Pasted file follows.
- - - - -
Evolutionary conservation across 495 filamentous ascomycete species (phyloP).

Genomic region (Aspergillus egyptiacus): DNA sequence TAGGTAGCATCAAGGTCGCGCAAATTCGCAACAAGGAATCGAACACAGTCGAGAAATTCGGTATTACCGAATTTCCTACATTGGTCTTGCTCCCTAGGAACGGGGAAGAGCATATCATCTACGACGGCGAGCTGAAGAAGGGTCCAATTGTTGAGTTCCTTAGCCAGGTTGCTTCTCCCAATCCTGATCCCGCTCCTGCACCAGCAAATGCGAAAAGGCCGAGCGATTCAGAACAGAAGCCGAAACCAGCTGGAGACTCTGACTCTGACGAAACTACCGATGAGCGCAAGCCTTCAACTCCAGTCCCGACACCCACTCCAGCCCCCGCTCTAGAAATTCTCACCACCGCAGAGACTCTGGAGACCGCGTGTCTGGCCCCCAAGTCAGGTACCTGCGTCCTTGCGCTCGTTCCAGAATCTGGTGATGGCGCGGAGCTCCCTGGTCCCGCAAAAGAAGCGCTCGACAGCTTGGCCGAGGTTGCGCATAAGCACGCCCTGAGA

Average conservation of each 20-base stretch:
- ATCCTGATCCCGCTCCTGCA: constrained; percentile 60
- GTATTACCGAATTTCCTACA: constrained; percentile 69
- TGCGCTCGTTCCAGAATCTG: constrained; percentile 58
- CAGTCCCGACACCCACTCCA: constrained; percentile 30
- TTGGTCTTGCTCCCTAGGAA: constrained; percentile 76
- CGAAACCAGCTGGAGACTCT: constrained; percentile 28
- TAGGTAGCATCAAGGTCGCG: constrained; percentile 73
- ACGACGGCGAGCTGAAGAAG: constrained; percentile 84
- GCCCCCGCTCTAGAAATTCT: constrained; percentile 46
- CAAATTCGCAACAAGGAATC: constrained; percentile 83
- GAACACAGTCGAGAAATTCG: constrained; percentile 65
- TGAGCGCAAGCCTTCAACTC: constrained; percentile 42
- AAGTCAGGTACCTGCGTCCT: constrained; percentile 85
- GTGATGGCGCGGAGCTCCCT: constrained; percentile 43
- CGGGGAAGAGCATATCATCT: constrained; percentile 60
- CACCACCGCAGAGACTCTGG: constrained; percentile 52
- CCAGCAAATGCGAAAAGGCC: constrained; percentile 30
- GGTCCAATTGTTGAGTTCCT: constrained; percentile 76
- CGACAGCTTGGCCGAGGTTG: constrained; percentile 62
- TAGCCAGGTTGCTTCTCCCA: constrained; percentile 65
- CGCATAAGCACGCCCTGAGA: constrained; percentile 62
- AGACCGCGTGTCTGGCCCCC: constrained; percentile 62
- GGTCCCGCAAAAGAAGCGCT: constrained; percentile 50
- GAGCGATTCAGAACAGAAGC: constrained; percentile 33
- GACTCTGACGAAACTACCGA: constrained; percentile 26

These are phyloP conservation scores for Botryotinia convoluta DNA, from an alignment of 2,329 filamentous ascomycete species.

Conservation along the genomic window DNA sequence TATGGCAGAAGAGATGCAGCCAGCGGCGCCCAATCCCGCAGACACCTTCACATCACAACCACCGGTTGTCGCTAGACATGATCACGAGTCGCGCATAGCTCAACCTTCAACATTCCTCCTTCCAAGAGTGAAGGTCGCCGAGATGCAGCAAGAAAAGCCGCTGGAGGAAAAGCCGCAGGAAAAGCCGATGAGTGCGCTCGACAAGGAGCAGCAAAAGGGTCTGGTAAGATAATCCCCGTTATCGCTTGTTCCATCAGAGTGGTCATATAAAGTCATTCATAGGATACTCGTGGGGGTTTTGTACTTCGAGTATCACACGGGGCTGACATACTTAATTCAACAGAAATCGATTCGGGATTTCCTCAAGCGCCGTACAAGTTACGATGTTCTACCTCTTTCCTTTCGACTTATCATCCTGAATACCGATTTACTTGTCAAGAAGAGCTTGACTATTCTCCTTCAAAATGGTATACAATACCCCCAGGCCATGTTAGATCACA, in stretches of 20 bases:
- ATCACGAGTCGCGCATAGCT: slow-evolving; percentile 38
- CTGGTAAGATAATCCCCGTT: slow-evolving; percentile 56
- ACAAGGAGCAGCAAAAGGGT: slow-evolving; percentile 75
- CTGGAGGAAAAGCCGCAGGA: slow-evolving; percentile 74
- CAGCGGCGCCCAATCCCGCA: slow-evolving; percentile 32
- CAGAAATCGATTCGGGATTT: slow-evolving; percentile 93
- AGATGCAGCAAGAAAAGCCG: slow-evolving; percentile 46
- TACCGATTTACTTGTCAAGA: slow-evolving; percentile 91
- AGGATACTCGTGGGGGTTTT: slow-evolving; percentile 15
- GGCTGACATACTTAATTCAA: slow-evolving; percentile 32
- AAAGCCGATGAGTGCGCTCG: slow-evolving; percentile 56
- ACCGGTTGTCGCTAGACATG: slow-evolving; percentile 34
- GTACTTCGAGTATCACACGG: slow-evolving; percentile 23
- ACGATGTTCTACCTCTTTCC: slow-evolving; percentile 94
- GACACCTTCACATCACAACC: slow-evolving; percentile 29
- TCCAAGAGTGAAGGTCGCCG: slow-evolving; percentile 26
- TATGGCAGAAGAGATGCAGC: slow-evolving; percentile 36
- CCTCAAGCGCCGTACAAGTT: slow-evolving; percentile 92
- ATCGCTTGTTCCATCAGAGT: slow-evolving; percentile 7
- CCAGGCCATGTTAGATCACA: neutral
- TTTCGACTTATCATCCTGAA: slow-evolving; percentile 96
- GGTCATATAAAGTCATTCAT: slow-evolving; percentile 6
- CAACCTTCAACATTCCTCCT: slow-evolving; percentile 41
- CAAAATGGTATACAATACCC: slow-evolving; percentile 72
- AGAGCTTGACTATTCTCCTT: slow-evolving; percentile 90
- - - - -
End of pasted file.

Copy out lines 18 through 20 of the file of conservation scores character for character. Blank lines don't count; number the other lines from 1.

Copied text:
- CGGGGAAGAGCATATCATCT: constrained; percentile 60
- CACCACCGCAGAGACTCTGG: constrained; percentile 52
- CCAGCAAATGCGAAAAGGCC: constrained; percentile 30